# For the binomial distribution, why does no unbiased estimator exist for $1/p$?

Suppose that $X$ ~ $Binomial(n,p)$ for $0 < p < 1$

Why does no unbiased estimator exist for $1/p$?

My approach:

We try to find the structure of $E_p(U(x))$, where $U(x)$ is any estimator of $1/p$.

Now, we will have:

$\sum{U(x)\binom{n}{x}p^x(1-p)^{n-x}}<\sum{U(x)\binom{n}{x}}=M(n)<\infty$

so that the expectation is bounded above. So this is supposed to mean that if $p < 1/M(n)$, then the expectation cannot attain $p$ but I am not sure why the above argument even makes sense and what being bounded means for the expectation.

By definition, an estimator of any property of the distribution of $X$ is a function $t$ of the possible values of $X,$ here equal to $0, 1, \ldots, n.$

Given $n,$ assume $X$ has some Binomial$(n,p)$ distribution where $p$ is known only to lie within a given set $\Omega \subset[0,1].$ We will say more about $\Omega$ at the end.

The expectation of $t$ is its probability-weighted average,

$$E[t(X)] = \sum_{x=0}^n \Pr(X=x) t(x) = \sum_{x=0}^n \binom{n}{x}p^x(1-p)^{n-x} t(x).$$

(Note that the expressions “$t(x)$” are just numbers, one for each $x=0,1,\ldots, n.$)

This expectation depends on $p.$ In the specific case where $1/p$ is to be estimated, the estimator is unbiased when it equals $1/p$ for all values of $p \in\Omega;$ that is,

$$\frac{1}{p} = E[t(X)] = \sum_{x=0}^n \binom{n}{x}p^x(1-p)^{n-x} t(x).\tag{*}$$

Since $p\ne 0,$ this is algebraically equivalent to

\eqalign{ 0 &= pE[t(x)] – 1 \\ &= -1 + \sum_{x=0}^n \binom{n}{x}p^{x+1}(1-p)^{n-x} t(x)\\ &= -1 + \sum_{x=0}^n \binom{n}{x}p^{x+1}\sum_{i=0}^{n-x}\binom{n-x}{i}(-p)^i t(x)\\ &= -1 + \sum_{x=0}^n\sum_{i=0}^{n-x}(-1)^i t(x) \binom{n}{x}\binom{n-x}{i}\,p^{x+1+i}\\ &= -1 + \sum_{k=1}^{n+1} \left(\sum_{i=0}^{k-1}(-1)^i t(k-1-i)\binom{n}{k-1-i}\binom{n-k+1+i}{i}\right)\, p^k\\ &= \sum_{k=0}^{n+1} a_k\, p^k }

where $a_0=-1$ and

$$a_k = \sum_{i=0}^{k-1}(-1)^i t(k-1-i)\binom{n}{k-1-i}\binom{n-k+1+i}{i}$$

are constants determined by $t.$

This is explicitly a nonzero polynomial of degree at most $n+1$ in $p$ and therefore can have at most $n+1$ zeros. If, then, $\Omega$ contains more than $n+2$ values, this equation cannot hold for all of them, whence $t$ cannot be unbiased.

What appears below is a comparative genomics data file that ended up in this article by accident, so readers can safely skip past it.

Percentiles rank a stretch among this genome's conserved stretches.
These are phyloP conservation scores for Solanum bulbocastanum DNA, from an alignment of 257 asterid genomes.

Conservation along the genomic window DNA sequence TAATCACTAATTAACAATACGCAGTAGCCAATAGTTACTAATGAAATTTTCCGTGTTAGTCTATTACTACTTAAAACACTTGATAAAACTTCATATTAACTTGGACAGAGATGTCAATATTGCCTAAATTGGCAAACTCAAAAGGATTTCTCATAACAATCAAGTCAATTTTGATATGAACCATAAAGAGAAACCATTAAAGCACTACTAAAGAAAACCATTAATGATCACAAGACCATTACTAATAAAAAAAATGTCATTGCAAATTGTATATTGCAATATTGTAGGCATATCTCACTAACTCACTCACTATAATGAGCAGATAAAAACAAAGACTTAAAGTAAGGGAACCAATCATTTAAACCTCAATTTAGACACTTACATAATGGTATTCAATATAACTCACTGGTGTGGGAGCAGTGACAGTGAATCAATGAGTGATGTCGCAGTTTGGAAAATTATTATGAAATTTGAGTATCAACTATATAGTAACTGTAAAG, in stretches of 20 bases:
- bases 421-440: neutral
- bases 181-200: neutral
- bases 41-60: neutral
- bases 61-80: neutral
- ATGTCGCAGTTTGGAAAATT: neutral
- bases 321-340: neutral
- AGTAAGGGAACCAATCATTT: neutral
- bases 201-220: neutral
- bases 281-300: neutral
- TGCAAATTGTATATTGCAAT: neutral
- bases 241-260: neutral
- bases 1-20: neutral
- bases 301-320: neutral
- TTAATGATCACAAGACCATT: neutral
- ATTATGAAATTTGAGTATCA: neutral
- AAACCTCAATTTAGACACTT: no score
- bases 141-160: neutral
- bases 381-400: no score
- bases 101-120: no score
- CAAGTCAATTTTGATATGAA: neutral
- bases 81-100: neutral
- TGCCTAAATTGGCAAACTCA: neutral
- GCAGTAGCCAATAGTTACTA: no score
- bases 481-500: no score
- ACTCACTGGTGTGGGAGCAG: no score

Generalizations of this result to certain other functions of $p,$ besides $1/p,$ should be obvious.

The reason why this argument does not generalize to, say, estimating $p,$ is that similar calculations give a polynomial whose coefficients actually can be reduced to zero by a suitable choice of $t:$ that’s why it was crucial to observe that the polynomial determined by $a_0, a_1, \ldots, a_{n+1}$ is nonzero (because $a_0=-1$ no matter what).

Take, for instance, the case $n=2.$ The condition $(*)$ of unbiasedness becomes, for all $p\in\Omega,$

\eqalign{ 0 &= -p + E[t(X)] \\&= -p + \left[t(0)(1-p)^2 + 2t(1)p(1-p) + t(2)p^2\right] \\ &= t(0) + (-1-2t_0+2t_1)p + (t(0)-2t(1) + t(2))p^2. }

Working from left to right we find that the coefficients can all be made zero by setting $t(0)=1,$ then $t(1)=1/2,$ and finally $t(2) = 1.$ This is the only set of choices that does so. Thus, when $n=2$ and $\Omega$ contains at least three elements, this estimator $t$ is the unique unbiased estimator of $p.$

Finally, as an example of why the content of $\Omega$ matters, suppose $\Omega=\{1/3, 2/3\}.$ That is, we know $X$ counts the heads in two flips of a coin that favors either tails or heads by odds of $2:1$ (but we don’t know which way). An unbiased estimate $1/p$ is obtained by the estimator $t(0) = 11/2,$ $t(1) = 1 = t(2).$ The check is straightforward: when $p=1/3$, the expectation of $t$ is

$$(2/3)^2\,t(0) + 2(2/3)(1/3)\,t(1) + (1/3)^2\,t(2) = (4/9)(11/2) + 4/9 + 1/9 = 3$$

and when $p=2/3$ the expectation is

$$(1/3)^2\,t(0) + 2(1/3)(2/3)\,t(1) + (2/3)^2\,t(2) = (1/9)(11/2) + 4/9 + 4/9 = 3/2.$$

In each case the expectation indeed is $1/p.$ (It is amusing that none of the values of $t,$ though, are actually equal $3$ or $3/2,$ which are the only two possible values of $1/p.$)